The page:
Local Arrangements for the Implementation of Multi-agency Safeguarding Adult’s Policies and Procedures
Why were local arrangements for the implementation of multi-agency Safeguarding Adult’s policies and procedures developed
Local procedures for protecting and safeguarding children and adults have developed because there are national standards which need to be met. These have been developed in response to situations where things have gone wrong and people have come to harm. The emphasis is on the need for a clear and consistent approach where:
- All agencies work together following the same policies and procedures, be accountable and to share the same principles and values about keeping people safe from harm
- All agencies/staff cooperate with each other
- All the agencies communicate clearly with each other and share the relevant information when and as the need arises
Specific laws and regulations have developed over the years to protect children from abuse so that across the country they can expect to have the same rights and level of protection. However, for adults there is less legislation to guide us and a similar system for reporting and investigating abuse needed to be developed in order to give adults better protection. The Care Act, 2014 along with the Mental Capacity Act, 2005 gives us guidance on the safeguarding of adults in some circumstances but locally agreed procedures enable us to have a coordinated approach.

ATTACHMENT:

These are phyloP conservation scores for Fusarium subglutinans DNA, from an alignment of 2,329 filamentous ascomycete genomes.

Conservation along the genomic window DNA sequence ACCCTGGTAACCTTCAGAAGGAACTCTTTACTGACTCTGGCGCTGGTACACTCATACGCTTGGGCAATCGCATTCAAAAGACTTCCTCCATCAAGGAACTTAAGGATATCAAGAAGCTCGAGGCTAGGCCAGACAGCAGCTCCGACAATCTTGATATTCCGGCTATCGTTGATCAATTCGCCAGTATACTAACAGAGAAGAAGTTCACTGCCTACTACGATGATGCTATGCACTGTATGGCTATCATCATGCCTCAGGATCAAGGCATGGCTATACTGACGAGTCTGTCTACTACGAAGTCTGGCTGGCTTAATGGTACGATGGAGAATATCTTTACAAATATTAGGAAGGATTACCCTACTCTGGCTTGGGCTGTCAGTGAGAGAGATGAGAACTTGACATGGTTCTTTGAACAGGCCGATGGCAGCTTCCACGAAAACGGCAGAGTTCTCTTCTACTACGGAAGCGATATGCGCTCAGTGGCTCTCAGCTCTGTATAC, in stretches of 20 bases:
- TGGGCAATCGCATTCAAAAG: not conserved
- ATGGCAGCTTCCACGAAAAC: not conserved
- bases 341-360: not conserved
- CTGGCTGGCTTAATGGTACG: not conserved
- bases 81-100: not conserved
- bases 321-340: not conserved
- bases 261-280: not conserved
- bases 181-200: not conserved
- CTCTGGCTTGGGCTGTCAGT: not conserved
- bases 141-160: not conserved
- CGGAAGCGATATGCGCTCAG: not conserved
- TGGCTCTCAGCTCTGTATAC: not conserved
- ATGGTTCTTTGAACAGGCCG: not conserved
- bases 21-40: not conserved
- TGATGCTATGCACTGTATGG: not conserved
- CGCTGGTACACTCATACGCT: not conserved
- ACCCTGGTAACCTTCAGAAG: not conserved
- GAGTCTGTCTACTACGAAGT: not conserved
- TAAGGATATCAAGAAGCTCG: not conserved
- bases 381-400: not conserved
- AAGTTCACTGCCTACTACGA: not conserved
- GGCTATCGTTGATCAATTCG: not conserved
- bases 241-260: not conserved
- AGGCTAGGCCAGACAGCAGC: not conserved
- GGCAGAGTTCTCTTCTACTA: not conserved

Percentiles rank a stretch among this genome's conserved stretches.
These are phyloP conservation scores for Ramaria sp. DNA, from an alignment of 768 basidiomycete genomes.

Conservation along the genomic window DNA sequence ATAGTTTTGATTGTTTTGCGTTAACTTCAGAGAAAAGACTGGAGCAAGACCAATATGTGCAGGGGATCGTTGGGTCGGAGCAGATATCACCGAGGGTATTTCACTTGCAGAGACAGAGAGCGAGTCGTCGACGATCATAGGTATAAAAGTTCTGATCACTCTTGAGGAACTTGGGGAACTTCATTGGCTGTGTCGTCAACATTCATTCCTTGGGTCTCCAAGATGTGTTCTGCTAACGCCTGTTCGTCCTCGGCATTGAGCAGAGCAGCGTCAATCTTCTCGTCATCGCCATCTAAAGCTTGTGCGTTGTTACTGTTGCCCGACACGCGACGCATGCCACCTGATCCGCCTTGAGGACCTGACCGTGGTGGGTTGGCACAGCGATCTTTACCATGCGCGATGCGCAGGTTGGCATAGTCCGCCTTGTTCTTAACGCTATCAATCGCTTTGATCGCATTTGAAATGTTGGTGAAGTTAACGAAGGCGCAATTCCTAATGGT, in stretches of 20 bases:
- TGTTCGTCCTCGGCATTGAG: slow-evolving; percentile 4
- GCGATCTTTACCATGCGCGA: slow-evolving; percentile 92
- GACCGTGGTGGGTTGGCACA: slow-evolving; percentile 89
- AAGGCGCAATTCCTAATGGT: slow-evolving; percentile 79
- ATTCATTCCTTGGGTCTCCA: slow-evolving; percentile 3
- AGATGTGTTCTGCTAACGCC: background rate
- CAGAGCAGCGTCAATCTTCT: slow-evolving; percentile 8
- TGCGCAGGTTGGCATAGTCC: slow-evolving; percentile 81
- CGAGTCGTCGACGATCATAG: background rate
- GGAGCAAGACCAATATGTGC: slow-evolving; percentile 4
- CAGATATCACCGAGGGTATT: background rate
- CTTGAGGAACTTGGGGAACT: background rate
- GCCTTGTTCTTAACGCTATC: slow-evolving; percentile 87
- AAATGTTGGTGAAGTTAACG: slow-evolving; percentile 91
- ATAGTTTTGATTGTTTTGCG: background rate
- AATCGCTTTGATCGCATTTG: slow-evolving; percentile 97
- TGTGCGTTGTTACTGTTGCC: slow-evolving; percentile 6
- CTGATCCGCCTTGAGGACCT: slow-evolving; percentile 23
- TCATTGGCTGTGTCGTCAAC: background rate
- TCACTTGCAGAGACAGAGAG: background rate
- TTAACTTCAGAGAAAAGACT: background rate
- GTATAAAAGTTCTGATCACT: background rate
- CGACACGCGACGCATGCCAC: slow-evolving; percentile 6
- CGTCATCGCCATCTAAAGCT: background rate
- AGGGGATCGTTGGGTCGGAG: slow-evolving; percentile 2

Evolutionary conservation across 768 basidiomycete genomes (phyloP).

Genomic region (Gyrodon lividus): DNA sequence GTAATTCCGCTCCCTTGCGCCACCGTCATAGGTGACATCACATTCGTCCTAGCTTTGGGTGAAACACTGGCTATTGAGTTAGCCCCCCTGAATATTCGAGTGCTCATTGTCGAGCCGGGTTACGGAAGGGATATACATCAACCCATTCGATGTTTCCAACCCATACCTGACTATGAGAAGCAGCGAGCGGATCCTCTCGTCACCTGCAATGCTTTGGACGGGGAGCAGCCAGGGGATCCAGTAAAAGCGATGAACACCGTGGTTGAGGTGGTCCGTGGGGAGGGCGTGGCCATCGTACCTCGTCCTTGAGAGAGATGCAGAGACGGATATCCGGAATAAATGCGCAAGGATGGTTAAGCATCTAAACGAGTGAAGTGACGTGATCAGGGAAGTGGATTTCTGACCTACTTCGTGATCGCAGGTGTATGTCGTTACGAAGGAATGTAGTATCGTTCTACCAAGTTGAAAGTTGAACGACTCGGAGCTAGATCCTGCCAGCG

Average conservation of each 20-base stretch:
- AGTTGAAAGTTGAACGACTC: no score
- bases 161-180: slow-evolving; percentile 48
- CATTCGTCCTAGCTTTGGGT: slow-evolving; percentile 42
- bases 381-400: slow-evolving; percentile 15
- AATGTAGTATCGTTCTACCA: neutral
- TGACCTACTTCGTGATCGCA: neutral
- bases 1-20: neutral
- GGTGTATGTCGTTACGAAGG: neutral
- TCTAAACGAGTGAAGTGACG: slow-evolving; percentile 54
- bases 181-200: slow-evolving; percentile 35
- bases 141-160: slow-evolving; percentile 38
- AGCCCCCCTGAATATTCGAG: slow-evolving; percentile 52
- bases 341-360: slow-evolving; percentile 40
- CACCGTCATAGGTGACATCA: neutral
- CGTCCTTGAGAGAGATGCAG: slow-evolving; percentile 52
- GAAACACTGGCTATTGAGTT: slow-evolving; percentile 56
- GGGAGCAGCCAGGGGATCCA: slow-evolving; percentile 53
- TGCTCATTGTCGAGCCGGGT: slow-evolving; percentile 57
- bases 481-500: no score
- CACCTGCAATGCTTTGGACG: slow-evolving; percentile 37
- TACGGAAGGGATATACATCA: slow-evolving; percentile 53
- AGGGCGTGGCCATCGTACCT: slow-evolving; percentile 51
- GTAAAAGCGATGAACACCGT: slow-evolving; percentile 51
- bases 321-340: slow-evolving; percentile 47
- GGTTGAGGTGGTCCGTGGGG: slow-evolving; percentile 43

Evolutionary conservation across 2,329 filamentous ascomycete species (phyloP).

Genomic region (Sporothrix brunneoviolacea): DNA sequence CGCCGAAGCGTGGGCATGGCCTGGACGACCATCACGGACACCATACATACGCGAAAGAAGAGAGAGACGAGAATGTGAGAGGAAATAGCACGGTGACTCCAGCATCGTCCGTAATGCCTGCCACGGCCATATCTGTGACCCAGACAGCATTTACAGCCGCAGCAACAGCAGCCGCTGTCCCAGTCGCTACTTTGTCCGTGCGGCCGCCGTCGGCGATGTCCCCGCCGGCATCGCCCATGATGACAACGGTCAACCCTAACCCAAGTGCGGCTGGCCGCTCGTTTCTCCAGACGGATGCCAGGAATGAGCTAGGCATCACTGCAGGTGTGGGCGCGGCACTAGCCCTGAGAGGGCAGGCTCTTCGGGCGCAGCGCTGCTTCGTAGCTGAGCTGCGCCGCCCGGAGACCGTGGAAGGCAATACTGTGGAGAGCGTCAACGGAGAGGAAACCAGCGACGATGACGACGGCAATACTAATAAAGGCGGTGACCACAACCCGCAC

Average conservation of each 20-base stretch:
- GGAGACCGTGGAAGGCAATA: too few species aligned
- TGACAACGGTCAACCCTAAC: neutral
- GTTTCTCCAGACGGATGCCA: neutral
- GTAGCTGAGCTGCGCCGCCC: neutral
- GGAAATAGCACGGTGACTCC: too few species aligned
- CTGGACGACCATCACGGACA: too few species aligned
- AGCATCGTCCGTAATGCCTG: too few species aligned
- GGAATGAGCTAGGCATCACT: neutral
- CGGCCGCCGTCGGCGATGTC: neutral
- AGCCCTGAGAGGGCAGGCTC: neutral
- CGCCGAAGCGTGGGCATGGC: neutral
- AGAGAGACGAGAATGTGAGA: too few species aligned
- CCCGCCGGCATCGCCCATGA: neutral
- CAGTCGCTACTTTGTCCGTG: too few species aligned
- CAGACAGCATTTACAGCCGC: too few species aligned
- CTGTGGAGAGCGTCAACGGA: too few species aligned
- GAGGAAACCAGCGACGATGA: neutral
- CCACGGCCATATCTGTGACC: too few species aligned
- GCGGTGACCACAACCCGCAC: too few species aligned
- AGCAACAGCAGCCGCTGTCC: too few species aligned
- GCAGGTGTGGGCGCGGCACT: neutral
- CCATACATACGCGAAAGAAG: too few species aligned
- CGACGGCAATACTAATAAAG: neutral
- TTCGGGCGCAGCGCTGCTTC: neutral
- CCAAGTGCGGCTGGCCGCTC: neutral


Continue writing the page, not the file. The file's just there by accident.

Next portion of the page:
What are the local arrangements for the implementation of multi-agency Safeguarding Adults policies and procedures
Local councils with social service responsibilities are classed as “the lead agency” for the borough with regards to adult safeguarding. Councils usually operate a safeguarding unit which provides advice, training and collates statistics about the different types of abuse in the area. Each area covered by the lead agency also has a Safeguarding Adults Board which comprises of representatives from the council and other participating agencies such as the police and major charities in the area.
The main objective of a Safeguarding Adult Board (SAB) is to assure itself that through local safeguarding arrangements, partners act to help and protect adults in its area who meet the criteria set out in the Care Act, 2014. These boards promote information sharing between workers and organisations to make sure that the care meets all of the needs of the individual.
In the past, where agencies have failed to share the relevant information, communicate with each other, take the concern seriously, act appropriately and at the right time, people have not being protected and have come to harm.
Use to answer question 10.2d of the Care Certificate